Heavy snowfall brings great skiing to the backcountry | VailDaily.com

Heavy snowfall brings great skiing to the backcountry

Ben Markhart
Special to the Daily
Vail ski instructor Nate Mitchell works the trench uphill in fresh snow.
Ben Markhart | Special to the Daily |

VAIL — The winter season is off to a good start with several large storms bringing unusually heavy snowfall to much of the state.

“It’s been a great start to the season,” said Nate Mitchell, a Vail ski instructor and backcountry enthusiast. “We’ve been getting in reliable turns for a couple weeks now. The trick is to know where to look.”

In the same way ski resorts can only open some of their terrain early in the year, backcountry riders have to sniff out where the best snow is.

“You have to be careful with these early season snows,” Mitchell said. “It’s hard to find good lines. With such a thin base, the sun can easily melt out areas or the wind can scour slopes to the ground.”

“It’s a double edged sword — some of the aspects that now have upwards of 2 to 3 feet of soft snow may be prone to more avy danger.”Scott SmithApex Mountain School director

“We’ve had a lot of success on more northerly slopes in sparse trees where the wind is less of a factor,” Mitchell said.

After a big storm like the one early this week, areas above tree line or southerly slopes can look like great runs but under the new snow there still isn’t enough of a base to keep you off the rocks.

“You want to ski the north and east aspects that tend to hold the most snow,” said Scott Smith, the director of the Apex Mountain School in Eagle-Vail and an AIARE level one and two lead avalanche safety educator.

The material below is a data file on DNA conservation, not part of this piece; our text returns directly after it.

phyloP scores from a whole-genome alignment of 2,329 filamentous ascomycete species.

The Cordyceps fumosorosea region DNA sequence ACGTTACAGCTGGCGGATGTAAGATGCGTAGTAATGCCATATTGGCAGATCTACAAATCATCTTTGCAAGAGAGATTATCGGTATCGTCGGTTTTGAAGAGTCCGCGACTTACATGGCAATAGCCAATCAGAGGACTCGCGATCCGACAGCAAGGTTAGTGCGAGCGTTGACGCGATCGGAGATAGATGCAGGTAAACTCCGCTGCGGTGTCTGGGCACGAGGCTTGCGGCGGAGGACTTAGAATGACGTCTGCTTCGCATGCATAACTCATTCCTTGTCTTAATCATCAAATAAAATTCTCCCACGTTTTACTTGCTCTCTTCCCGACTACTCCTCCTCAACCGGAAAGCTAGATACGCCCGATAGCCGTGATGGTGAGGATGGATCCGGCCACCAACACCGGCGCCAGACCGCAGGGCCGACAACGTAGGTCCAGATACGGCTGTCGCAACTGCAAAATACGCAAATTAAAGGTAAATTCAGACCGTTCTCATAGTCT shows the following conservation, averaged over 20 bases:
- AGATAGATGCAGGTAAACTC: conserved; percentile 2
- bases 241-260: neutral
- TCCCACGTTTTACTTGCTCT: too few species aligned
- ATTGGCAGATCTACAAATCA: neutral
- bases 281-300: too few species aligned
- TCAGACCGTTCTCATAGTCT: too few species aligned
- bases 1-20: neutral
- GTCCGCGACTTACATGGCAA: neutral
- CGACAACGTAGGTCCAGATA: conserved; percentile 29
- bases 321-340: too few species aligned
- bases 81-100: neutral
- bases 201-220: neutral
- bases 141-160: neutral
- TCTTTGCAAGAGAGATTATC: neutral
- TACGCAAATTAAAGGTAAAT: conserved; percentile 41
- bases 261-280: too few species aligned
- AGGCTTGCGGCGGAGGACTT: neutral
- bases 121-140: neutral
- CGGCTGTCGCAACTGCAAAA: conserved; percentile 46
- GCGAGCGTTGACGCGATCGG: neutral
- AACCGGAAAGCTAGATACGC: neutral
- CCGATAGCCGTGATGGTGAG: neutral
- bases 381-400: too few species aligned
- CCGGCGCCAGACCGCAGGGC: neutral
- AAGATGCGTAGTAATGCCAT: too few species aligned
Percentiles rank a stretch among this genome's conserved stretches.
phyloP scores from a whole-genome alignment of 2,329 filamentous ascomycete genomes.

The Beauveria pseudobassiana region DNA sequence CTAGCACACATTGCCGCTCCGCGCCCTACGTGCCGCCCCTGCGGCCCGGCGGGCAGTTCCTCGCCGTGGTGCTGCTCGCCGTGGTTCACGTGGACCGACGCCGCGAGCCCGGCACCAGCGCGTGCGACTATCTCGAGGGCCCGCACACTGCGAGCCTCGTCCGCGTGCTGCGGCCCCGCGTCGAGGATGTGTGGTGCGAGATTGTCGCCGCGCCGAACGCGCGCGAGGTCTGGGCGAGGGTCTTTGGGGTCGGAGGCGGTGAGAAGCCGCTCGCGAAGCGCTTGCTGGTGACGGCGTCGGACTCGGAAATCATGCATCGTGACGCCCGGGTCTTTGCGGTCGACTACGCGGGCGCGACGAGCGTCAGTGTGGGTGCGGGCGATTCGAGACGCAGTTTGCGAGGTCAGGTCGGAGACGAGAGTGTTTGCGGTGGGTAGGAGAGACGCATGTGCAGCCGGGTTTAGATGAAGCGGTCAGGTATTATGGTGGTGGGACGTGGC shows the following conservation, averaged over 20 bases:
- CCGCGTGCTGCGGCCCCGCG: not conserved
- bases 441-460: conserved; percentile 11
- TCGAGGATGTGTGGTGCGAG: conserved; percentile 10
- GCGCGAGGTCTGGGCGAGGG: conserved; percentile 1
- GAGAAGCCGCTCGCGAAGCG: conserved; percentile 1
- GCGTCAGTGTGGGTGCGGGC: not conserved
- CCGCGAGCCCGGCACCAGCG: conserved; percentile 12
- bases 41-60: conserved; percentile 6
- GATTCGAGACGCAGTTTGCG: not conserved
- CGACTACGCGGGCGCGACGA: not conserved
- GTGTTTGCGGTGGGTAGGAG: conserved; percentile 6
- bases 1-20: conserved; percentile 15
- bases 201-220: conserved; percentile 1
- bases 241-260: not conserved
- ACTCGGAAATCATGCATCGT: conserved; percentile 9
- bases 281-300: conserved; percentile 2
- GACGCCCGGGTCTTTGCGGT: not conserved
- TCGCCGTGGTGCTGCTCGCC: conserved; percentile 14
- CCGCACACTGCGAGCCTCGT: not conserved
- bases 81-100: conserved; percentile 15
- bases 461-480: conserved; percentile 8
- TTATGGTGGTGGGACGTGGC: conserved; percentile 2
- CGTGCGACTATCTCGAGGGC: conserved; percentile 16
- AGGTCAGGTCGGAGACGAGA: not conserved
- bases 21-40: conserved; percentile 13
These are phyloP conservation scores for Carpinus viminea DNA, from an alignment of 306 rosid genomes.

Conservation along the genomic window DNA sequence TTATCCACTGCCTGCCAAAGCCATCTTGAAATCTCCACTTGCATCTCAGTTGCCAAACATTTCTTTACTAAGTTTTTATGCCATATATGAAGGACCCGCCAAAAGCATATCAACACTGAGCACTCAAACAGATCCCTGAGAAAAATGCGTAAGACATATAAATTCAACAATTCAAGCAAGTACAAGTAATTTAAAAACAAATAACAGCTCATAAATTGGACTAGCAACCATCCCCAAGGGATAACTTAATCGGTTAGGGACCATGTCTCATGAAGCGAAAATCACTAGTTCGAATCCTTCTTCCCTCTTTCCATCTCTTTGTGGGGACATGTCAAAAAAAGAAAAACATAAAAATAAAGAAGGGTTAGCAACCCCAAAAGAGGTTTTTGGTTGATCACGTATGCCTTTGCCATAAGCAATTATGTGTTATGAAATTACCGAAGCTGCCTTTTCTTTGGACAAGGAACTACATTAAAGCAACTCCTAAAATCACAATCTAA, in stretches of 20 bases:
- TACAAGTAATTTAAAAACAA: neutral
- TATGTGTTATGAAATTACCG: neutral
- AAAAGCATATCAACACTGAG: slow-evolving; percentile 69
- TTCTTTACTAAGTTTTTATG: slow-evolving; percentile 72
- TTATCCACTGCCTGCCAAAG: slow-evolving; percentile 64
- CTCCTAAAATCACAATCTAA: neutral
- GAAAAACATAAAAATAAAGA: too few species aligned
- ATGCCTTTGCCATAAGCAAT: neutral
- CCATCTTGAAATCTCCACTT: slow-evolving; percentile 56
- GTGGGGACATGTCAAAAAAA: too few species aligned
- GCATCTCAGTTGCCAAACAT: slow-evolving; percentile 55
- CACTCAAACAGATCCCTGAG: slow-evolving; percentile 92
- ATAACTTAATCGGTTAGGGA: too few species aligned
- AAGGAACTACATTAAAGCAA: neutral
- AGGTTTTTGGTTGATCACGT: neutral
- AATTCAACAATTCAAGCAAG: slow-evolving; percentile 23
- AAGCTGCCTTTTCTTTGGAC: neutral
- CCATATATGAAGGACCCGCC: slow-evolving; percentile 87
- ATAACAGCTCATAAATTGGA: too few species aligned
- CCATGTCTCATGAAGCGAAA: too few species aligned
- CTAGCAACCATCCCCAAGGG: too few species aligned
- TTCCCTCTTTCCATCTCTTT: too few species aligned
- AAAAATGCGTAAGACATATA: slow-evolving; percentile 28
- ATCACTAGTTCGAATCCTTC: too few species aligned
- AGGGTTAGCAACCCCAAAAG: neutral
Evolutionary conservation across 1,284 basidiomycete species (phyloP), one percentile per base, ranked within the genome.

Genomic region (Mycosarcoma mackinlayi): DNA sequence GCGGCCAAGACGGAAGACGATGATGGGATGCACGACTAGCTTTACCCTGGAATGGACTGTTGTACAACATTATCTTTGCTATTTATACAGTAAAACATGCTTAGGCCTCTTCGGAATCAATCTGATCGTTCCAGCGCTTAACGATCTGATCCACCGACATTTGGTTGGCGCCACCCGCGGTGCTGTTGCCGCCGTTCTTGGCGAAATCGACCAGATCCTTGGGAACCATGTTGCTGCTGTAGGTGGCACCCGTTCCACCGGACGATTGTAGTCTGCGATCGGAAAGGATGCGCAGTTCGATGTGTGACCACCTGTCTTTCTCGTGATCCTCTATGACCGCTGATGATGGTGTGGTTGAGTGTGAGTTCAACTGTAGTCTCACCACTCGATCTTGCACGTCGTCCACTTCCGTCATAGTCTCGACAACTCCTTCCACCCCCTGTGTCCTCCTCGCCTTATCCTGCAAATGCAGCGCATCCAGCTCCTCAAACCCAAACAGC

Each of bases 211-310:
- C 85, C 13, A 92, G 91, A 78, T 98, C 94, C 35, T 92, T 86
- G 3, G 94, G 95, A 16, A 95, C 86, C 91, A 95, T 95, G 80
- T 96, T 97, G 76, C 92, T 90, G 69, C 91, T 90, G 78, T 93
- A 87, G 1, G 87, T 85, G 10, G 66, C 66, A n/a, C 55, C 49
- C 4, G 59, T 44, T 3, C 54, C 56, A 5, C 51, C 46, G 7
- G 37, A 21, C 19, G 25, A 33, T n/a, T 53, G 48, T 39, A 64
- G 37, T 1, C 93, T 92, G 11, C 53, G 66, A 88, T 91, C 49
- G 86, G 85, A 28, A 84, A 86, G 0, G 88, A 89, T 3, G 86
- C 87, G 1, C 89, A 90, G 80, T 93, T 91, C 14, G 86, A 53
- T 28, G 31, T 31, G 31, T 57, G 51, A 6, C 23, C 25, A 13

“But they also tend to hold the persistent weak layers that are now getting stressed by even more snow,” Smith said.

Persistent weak layers like surface hoar are one of the major causes of avalanches in Colorado. They tend to linger in the snowpack until enough stress is added for them to collapse and release a slide — usually by new snow or a rider looking for the perfect turn.

“It’s a double edged sword — some of the aspects that now have upwards of 2 to 3 feet of soft snow may be prone to more avy danger,” Smith said. “It’s wise to educate yourself so you can manage the terrain that skis well with a better margin of safety.”

“I would be happy to ski anything under 30 degrees (slope angle),” Smith said. “Thirty degrees with a coat of powder is super nice, but everyone has their own level of risk tolerance.”

However, it is impossible to use rules of thumb like avoiding certain slope angles, Smith warned. The snowpack is just too complicated to boil down into a couple rules.

Ben Markhart is a local photographer and guide. You can see more of this trip and others at http://www.benmarkhart.com or on Facebook at Ben Markhart Photography.




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